Franciscan Friars
Province of the Immaculate Conception
Provincial Update - November 2018
De Profundis

All during this month the friars of our province have been coming together at the various cemeteries where our deceased friars are buried to mark the month of the Holy Souls. We have gathered in Calvary Cemetery in Queens, Mt. Alvernia in Wappingers Falls, the Boston region (with our cemetery in Andover), and Toronto to join in Mass and in prayers for our deceased brothers, families, and friends.

With this, we acknowledge the month of November as a special time to remember our dead. It is not a coincidence that the Church marks this month as a special time for prayer. We know that our church calendar follows the path of the sun, and that many of the feasts of the church revolve around the agricultural and pastoral roots of the Christian church. Easter, for example, is held in the spring, when the earth comes alive with grasses, flowers, and fruits. Easter not only marked the beginning of the growing season, but the time when the animals of the flock would give birth. Christmas is celebrated at the darkest time fo the year, paralleling the ancient festivals of light, marking Jesus as the Light of the World.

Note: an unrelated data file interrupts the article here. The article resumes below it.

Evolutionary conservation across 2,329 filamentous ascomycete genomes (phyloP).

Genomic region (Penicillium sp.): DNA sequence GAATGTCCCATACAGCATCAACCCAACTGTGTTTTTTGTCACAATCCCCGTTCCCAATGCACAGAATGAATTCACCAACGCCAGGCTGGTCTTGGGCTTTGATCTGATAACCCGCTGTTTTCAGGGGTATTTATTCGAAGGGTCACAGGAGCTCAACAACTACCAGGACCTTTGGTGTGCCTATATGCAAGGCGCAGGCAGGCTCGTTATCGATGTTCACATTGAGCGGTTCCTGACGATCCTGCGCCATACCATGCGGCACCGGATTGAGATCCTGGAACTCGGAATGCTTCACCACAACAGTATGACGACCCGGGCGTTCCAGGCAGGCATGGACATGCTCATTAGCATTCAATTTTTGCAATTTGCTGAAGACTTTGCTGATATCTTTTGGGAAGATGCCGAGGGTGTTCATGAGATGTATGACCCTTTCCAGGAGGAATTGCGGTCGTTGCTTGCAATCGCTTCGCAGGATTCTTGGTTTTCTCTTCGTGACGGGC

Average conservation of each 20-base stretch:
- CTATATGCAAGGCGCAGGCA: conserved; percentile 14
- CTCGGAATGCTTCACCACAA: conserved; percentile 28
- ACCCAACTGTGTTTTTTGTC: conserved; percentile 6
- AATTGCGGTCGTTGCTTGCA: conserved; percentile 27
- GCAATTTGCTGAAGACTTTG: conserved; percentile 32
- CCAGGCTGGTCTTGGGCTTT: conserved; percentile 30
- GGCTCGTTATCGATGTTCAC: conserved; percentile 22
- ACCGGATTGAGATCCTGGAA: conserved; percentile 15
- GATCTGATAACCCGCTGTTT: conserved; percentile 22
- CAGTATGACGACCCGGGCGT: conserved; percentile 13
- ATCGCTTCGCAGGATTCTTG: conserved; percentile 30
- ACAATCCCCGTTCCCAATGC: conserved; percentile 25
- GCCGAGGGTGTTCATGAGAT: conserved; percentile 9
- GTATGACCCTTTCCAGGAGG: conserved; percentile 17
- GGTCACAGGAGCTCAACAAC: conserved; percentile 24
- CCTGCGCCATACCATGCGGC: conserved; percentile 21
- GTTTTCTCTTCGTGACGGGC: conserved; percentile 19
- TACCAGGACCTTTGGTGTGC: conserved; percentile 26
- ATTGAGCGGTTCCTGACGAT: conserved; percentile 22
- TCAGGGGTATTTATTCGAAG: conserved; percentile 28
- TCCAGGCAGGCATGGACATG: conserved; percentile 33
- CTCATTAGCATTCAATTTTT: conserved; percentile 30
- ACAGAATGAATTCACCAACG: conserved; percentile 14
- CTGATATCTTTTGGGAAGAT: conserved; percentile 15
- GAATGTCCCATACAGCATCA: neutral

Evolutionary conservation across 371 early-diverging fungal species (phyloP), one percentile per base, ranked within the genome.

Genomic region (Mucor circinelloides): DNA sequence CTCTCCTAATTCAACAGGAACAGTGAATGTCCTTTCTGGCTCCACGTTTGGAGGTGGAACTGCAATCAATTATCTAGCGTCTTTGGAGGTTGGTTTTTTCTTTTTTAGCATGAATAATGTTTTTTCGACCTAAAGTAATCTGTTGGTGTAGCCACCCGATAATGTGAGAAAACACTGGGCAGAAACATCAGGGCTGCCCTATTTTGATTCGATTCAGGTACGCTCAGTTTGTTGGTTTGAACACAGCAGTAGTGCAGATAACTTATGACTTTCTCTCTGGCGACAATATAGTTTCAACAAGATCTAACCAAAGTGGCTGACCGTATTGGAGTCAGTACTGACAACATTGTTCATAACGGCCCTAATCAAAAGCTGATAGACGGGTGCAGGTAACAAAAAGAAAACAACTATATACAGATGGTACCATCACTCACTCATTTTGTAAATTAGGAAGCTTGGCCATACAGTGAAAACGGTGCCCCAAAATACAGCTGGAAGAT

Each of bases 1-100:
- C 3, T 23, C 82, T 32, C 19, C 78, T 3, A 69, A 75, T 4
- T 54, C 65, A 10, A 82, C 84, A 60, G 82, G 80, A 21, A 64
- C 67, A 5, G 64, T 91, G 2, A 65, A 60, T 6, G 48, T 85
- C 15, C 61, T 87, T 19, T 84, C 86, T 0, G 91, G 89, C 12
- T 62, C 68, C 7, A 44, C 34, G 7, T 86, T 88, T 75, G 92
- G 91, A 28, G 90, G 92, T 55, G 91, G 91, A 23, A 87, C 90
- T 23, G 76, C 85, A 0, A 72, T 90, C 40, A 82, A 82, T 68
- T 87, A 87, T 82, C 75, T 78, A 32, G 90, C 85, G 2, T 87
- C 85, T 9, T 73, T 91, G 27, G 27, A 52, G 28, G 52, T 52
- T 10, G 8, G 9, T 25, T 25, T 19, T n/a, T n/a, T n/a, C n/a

So too with the celebration of All Saints and All Souls Days, as well as our own remembrance of the dead during the month of November. In late October and November we see the end of the harvest, the coming of the winter, and the end of the warmer weather of summer and fall. Many communities celebrate what is called the “Day of the Dead.” 

But November isn’t only a time when we dwell on death. It is also the time when, at the end of this month, we celebrate Thanksgiving Day. This national holiday is one with tremendous religious overtones. Thanksgiving recognizes our dependence on something- or rather someone- greater than ourselves for all the good things we have in this life. In our own faith tradition, we give thanks to God for this bountiful land, for the abundance of gifts we have, for the fertility of our soil, the success of the work of our human hands, and the marvelous freedoms we enjoy.